THE WORM’S EYEVIEW: Belittling, taking local governments for granted

CAGAYAN DE ORO CITY (MindaNews/14 February) — Government and media reports on police and military operations in Mindanao’s localities and other regions rarely mention the role, if any, of the local governments or the people in them.

This is bad; it belittles the local governments and the people to whom national agencies are answerable. And it discourages the notion that constituents and their local administrators are primarily in charge of arrangements in their own community, including its security.

Local governments have primary jurisdiction over local affairs; it’s their constituents that are affected. It’s not right that external authority—civilian, military, or police—take over their jurisdiction at will.

It’s bad enough that the local governments are not adequately capacitated to react to emergency, disaster, or armed threat. It’s worse that no program keeps constituents in a state of readiness for any contingency.


There should be measures to minimize harm to persons and property in case of emergency or assault like the one staged by the Moro National Liberation Front (MNLF) over a year ago. Civilians ought to be oriented and trained to mitigate damage and disruption to their lives.

This need is all the more important in view of the fact that more and more people are getting marginalized or displaced by natural or man-made disasters, scattered and reduced to disarray as conditions keep getting worse. It accounts for the rising population in slums—increasing stresses in the community, adding trauma, discomfort, and misery all around.

Local governments, especially barangays, and their constituents should be assisted so they can cope better with emergencies.

The grassroots need appropriate training and orientation. They need to be empowered and ushered into the proper ways of political involvement so they can more effectively manage their community and mitigate poverty and privation.


Take what happened in Tacloban City when Super Typhoon Yolanda struck. Scores were killed, lifeless remains of victims of all ages lay scattered on the streets. But neither the officials nor the constituents reacted in a disciplined, organized manner. Ill-prepared and taken by surprise, they were stunned, paralyzed into inaction.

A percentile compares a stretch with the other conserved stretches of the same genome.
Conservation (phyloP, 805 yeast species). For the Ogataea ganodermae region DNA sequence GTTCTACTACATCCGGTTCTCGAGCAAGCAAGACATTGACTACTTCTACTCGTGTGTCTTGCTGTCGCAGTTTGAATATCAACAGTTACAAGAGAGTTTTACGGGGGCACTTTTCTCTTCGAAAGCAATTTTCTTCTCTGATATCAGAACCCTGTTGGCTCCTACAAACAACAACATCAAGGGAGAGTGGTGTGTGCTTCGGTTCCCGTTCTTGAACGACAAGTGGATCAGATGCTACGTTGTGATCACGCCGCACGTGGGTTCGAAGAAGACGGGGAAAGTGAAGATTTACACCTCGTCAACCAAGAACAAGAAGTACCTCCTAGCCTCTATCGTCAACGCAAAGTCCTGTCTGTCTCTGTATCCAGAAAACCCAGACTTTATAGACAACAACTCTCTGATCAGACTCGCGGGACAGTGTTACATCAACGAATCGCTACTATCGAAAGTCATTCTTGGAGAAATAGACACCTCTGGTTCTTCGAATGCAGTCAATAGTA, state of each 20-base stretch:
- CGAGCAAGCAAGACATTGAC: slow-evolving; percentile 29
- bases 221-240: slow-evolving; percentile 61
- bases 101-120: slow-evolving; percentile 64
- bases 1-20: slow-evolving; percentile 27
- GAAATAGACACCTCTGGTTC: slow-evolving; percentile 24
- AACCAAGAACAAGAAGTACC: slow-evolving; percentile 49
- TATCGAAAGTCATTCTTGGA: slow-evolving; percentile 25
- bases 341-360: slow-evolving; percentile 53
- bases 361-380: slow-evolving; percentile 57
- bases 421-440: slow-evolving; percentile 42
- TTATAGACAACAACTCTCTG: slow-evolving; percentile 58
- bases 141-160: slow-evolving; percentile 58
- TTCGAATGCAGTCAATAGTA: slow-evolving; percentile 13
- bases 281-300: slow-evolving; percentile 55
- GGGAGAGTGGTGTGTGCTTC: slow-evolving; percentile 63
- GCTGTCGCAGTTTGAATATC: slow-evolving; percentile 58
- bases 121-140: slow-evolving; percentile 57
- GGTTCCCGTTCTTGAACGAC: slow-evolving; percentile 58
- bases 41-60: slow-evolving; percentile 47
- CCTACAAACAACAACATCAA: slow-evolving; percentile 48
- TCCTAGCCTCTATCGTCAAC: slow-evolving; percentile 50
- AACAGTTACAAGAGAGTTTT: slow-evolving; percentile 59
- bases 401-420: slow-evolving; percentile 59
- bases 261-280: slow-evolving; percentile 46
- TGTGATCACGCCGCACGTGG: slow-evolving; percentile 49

Many of them could only stare at the sight of unexpected devastation, uncomprehending, unable to act. They didn’t know what to do. If a similar tragedy strikes again, will they act the same way?

It’s a valid concern, because there has been no mention of preparedness training or organizing for disaster so far. Nothing has been heard about local mobilization systems or models for coping with the unexpected. Not even a citizens’ orientation on their role in assuring good local governance, no drills or simulation exercises for communities or barangays.


Then there’s what happened in Mamasapano in Maguindanao, a municipality consisting of 18 barangays where close to 30,000 people live.

The “misencounter” between the elite police units and the Moro forces took place in two barangays—Tukanalipao (population: 1,605) and Pidsandawan (population: (1,167), each populated by several hundred families.

Reports from the government and media made no mention of the local officials in them, or their constituents. It would seem that the officials and their constituents played no role in the operation. Nor were precautions reported on what were done to ensure their safety.

It’s as if the affected municipal and barangay governments were insignificant or irrelevant when in fact they have primary claim to their community’s security and wellbeing. After all, they are the sovereign citizens there.


The impression given is that neither the officials nor the people matter, that they can be taken for granted and simply shunted aside, left to their own devices as they face dangers from cross-fire or worse.

This is an all-too-familiar scene when police and military operatives overrun neighborhoods in Mindanao. People are left to fend for themselves, scattering in all directions, displaced as chaos disrupts their lives.

What hurts to contemplate is when such predicament results from badly planned, badly executed, or poorly-led operations. And now they make a big deal out of investigating what really happened, to discern what lessons can be derived from the debacle.

What this tells us is that the decades of turmoil, trauma, and displacement of hapless Mindanaons have not taught the authorities how to handle predictable disasters caused by violent encounters and botched initiatives.

The biggest fallout from all this is the damage to attitudes of officials and constituents. Conditioned to being taken for granted, to be blithely manipulated, they cannot cope without dictation from above. The idea of autonomy, self-governance, or self-reliance, is lost on them.

Manny is former UNESCO regional director for Asia-Pacific; secretary-general, Southeast Asia Publishers Association; director, development academy of Philippines; member, Philippine Mission to the UN; vice chair, Local Government Academy; member, Cory Govt’s Peace Panel; awardee, PPI-UNICEF outstanding columnist. He is chairman/convenor of the Gising Barangay Movement Inc.